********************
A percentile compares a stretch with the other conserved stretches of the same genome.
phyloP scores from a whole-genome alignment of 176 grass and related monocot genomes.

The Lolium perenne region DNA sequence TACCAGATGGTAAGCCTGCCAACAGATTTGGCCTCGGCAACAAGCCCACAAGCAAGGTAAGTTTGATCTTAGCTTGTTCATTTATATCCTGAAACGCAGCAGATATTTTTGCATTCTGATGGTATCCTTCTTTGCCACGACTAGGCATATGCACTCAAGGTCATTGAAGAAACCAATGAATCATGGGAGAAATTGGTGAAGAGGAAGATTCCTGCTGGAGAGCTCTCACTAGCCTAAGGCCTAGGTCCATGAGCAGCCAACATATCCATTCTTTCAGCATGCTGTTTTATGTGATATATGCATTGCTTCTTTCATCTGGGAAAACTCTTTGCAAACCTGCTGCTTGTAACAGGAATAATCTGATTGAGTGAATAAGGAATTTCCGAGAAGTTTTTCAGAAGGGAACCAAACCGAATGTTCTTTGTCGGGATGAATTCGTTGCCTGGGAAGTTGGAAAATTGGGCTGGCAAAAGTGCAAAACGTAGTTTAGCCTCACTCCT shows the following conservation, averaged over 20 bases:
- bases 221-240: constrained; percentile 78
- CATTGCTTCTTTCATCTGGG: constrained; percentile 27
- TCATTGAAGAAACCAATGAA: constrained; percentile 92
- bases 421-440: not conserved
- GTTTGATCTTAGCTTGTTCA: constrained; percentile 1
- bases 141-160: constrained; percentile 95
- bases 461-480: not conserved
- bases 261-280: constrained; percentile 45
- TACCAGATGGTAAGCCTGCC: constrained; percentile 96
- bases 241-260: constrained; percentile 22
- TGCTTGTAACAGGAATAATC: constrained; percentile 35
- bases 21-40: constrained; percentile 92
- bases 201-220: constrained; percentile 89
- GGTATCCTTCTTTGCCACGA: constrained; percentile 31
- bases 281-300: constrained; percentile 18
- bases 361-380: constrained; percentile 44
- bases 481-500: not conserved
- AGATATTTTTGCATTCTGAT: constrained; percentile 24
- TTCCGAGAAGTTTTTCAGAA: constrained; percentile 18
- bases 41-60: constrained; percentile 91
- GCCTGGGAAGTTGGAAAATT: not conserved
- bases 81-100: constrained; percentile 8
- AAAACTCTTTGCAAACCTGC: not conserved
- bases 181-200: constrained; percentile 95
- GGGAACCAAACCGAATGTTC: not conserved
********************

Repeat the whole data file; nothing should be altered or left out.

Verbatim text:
A percentile compares a stretch with the other conserved stretches of the same genome.
phyloP scores from a whole-genome alignment of 176 grass and related monocot genomes.

The Lolium perenne region DNA sequence TACCAGATGGTAAGCCTGCCAACAGATTTGGCCTCGGCAACAAGCCCACAAGCAAGGTAAGTTTGATCTTAGCTTGTTCATTTATATCCTGAAACGCAGCAGATATTTTTGCATTCTGATGGTATCCTTCTTTGCCACGACTAGGCATATGCACTCAAGGTCATTGAAGAAACCAATGAATCATGGGAGAAATTGGTGAAGAGGAAGATTCCTGCTGGAGAGCTCTCACTAGCCTAAGGCCTAGGTCCATGAGCAGCCAACATATCCATTCTTTCAGCATGCTGTTTTATGTGATATATGCATTGCTTCTTTCATCTGGGAAAACTCTTTGCAAACCTGCTGCTTGTAACAGGAATAATCTGATTGAGTGAATAAGGAATTTCCGAGAAGTTTTTCAGAAGGGAACCAAACCGAATGTTCTTTGTCGGGATGAATTCGTTGCCTGGGAAGTTGGAAAATTGGGCTGGCAAAAGTGCAAAACGTAGTTTAGCCTCACTCCT shows the following conservation, averaged over 20 bases:
- bases 221-240: constrained; percentile 78
- CATTGCTTCTTTCATCTGGG: constrained; percentile 27
- TCATTGAAGAAACCAATGAA: constrained; percentile 92
- bases 421-440: not conserved
- GTTTGATCTTAGCTTGTTCA: constrained; percentile 1
- bases 141-160: constrained; percentile 95
- bases 461-480: not conserved
- bases 261-280: constrained; percentile 45
- TACCAGATGGTAAGCCTGCC: constrained; percentile 96
- bases 241-260: constrained; percentile 22
- TGCTTGTAACAGGAATAATC: constrained; percentile 35
- bases 21-40: constrained; percentile 92
- bases 201-220: constrained; percentile 89
- GGTATCCTTCTTTGCCACGA: constrained; percentile 31
- bases 281-300: constrained; percentile 18
- bases 361-380: constrained; percentile 44
- bases 481-500: not conserved
- AGATATTTTTGCATTCTGAT: constrained; percentile 24
- TTCCGAGAAGTTTTTCAGAA: constrained; percentile 18
- bases 41-60: constrained; percentile 91
- GCCTGGGAAGTTGGAAAATT: not conserved
- bases 81-100: constrained; percentile 8
- AAAACTCTTTGCAAACCTGC: not conserved
- bases 181-200: constrained; percentile 95
- GGGAACCAAACCGAATGTTC: not conserved